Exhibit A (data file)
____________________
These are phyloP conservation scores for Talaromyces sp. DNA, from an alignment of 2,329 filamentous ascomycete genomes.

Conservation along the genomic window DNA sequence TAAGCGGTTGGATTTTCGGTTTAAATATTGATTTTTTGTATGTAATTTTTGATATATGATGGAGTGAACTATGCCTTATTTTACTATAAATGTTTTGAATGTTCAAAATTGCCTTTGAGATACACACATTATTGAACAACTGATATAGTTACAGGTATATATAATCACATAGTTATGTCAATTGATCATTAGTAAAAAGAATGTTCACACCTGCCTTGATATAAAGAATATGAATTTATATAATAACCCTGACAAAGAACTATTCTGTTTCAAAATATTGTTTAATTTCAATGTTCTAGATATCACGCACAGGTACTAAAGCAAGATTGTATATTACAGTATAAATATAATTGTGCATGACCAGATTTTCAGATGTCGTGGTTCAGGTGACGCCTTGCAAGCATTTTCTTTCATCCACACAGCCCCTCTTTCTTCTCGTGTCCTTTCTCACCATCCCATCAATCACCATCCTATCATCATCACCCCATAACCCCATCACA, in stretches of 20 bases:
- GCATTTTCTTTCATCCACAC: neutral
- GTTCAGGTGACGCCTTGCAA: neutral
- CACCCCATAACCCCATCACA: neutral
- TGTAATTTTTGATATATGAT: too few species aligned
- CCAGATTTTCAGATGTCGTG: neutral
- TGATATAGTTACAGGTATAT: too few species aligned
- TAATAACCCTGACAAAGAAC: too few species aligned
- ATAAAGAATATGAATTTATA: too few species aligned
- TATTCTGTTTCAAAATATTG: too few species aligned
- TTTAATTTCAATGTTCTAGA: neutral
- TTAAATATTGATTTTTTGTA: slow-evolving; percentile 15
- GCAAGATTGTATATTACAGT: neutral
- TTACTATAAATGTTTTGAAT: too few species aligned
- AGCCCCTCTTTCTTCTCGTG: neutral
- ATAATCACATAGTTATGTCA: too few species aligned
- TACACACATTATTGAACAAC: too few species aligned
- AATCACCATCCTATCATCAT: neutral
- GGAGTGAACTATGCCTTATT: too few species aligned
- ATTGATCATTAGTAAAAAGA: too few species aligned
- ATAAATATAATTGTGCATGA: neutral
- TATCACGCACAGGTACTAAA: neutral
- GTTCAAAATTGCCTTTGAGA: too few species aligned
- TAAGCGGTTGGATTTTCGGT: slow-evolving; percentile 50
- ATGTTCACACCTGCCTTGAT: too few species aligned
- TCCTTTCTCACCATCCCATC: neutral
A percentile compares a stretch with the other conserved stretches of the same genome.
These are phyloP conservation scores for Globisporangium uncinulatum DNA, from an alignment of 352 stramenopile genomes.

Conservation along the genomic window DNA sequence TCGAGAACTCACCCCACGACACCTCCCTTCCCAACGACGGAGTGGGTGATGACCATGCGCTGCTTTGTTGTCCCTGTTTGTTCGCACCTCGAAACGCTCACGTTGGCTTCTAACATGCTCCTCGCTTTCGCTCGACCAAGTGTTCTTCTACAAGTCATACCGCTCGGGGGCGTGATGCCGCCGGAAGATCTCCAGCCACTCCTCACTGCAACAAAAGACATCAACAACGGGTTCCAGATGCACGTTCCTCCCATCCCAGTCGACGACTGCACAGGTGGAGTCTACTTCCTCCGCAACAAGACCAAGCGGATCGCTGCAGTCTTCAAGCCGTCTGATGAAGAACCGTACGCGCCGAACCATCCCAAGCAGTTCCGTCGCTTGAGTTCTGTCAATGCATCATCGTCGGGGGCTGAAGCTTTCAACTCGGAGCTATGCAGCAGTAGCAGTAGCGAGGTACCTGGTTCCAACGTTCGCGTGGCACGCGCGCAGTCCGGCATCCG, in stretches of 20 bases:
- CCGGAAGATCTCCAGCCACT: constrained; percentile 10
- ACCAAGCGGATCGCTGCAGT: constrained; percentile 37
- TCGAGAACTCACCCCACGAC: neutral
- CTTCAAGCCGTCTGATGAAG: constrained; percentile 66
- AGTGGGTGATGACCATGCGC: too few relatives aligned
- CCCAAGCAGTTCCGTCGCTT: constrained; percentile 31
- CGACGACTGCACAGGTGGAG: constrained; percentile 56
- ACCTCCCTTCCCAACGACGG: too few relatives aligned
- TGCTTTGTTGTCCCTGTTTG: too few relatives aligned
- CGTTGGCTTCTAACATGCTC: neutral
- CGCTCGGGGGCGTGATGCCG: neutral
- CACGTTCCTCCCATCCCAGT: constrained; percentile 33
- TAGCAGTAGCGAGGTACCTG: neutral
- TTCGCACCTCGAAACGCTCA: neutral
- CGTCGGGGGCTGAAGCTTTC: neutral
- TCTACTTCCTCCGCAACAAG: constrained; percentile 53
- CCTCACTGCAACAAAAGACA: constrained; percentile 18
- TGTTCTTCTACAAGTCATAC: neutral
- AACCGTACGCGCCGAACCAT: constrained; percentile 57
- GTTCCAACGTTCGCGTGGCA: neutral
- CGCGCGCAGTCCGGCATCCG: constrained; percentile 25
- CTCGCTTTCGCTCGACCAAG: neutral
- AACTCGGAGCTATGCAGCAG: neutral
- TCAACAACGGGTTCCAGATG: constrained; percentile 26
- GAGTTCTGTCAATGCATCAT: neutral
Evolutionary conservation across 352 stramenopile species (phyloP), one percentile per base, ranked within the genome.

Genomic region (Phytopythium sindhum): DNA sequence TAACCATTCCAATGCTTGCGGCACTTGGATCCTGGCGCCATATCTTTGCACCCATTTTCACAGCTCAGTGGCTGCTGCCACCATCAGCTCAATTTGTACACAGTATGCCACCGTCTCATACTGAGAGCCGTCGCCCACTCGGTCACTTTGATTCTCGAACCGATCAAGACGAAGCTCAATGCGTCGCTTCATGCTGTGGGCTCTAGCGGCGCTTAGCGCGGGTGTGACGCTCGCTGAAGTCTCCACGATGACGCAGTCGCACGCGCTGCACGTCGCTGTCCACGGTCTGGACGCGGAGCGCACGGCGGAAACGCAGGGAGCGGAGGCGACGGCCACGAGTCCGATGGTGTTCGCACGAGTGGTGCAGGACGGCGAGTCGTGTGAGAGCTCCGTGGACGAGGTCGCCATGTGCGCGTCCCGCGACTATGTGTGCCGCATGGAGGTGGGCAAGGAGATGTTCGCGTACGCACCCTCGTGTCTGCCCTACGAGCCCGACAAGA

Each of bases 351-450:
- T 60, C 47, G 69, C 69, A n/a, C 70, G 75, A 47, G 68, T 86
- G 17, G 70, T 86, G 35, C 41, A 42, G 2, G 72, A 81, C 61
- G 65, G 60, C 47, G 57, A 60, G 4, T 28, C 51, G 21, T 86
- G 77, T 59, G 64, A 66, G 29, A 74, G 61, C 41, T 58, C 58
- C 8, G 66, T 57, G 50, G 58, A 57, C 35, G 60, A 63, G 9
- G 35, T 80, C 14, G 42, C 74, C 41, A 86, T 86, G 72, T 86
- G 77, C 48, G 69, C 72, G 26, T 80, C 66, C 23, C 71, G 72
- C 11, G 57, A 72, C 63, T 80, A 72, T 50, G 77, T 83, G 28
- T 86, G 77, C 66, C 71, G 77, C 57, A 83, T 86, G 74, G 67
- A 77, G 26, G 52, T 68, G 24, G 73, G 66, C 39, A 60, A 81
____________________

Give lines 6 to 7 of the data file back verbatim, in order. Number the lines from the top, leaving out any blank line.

- TGTAATTTTTGATATATGAT: too few species aligned
- CCAGATTTTCAGATGTCGTG: neutral